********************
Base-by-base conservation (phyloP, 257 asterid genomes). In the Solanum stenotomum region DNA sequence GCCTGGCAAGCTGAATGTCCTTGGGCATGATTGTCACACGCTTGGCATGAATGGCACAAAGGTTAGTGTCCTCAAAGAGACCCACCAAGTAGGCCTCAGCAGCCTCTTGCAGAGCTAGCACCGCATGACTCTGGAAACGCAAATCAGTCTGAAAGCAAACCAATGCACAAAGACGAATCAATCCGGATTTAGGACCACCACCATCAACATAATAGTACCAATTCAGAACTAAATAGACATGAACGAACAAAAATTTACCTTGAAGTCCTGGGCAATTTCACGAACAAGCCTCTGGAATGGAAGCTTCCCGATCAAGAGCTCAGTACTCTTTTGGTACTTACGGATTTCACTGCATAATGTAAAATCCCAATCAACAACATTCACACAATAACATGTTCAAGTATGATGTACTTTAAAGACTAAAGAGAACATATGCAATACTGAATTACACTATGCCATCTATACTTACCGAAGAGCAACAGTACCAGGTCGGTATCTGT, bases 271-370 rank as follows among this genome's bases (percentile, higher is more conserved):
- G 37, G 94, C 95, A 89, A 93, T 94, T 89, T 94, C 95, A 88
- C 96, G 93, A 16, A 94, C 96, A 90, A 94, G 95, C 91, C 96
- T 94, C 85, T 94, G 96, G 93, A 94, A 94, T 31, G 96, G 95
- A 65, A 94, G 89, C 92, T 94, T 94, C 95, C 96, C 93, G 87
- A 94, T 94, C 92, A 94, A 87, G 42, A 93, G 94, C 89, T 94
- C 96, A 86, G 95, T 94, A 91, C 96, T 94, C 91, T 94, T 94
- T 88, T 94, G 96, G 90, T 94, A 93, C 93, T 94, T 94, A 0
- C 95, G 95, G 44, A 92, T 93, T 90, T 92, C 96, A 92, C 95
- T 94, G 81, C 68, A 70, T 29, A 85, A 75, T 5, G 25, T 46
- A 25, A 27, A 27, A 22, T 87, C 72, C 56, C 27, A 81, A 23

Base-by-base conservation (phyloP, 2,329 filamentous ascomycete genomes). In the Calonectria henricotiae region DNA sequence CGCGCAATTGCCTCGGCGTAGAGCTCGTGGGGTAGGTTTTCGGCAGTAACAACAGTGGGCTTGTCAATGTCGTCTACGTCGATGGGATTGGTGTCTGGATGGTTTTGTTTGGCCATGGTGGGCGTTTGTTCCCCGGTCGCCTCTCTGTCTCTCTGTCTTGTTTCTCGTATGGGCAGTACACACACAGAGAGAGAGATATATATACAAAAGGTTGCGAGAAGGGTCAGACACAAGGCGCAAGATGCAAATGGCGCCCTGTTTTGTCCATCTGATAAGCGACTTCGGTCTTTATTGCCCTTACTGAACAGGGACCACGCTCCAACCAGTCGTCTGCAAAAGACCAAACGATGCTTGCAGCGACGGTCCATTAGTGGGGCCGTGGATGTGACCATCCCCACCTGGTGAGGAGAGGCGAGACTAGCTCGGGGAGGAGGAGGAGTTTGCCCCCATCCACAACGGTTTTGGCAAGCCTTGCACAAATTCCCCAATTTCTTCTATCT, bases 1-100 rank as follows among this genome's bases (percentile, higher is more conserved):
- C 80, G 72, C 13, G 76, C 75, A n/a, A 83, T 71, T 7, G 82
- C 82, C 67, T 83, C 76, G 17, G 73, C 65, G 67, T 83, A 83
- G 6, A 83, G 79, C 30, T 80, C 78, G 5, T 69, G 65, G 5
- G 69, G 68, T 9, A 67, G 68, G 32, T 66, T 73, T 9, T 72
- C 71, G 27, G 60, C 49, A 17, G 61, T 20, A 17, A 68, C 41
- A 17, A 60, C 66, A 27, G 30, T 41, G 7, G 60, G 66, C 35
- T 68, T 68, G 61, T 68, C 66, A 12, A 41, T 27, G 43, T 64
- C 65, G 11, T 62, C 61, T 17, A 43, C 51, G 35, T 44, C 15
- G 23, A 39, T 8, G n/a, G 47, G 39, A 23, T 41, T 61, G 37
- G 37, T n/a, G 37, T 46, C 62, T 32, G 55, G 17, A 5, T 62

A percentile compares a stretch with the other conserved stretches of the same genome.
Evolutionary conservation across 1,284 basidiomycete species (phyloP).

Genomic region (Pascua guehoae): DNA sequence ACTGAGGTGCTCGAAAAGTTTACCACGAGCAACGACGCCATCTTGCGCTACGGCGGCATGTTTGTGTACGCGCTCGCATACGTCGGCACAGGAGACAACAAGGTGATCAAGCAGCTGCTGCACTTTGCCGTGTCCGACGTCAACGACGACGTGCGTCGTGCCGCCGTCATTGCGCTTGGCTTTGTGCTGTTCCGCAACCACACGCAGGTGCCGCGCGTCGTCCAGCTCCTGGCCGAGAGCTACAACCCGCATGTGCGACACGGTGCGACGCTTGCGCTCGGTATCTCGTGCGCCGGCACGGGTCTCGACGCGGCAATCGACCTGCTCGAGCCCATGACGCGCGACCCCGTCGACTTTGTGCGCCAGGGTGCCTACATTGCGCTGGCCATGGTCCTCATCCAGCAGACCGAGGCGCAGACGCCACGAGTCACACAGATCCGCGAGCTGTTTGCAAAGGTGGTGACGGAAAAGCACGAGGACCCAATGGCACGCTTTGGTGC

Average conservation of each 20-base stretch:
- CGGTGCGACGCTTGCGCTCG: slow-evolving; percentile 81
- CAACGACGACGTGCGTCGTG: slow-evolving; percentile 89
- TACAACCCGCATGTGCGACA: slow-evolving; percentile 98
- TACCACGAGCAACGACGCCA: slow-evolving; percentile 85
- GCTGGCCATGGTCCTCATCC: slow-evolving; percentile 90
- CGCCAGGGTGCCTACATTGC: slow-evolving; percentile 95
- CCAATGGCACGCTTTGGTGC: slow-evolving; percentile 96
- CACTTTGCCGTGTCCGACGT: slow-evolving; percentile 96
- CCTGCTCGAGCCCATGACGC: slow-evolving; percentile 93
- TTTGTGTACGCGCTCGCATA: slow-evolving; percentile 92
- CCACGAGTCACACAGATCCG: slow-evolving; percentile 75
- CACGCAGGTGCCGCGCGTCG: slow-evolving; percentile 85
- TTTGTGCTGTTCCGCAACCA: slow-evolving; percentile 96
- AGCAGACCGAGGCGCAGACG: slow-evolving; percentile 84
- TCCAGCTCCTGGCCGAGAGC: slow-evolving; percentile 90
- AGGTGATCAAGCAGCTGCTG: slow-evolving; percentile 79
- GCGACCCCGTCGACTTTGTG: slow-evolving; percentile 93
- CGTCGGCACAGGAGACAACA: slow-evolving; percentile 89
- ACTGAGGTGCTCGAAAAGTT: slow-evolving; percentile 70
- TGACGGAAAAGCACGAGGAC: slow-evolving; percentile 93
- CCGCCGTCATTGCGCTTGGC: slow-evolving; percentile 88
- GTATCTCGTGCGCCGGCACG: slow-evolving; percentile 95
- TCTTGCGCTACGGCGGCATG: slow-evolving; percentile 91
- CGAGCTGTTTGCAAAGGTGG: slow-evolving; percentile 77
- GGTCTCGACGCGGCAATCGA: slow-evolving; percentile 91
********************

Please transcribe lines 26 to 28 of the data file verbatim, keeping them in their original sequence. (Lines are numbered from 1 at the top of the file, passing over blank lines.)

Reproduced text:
Average conservation of each 20-base stretch:
- CGGTGCGACGCTTGCGCTCG: slow-evolving; percentile 81
- CAACGACGACGTGCGTCGTG: slow-evolving; percentile 89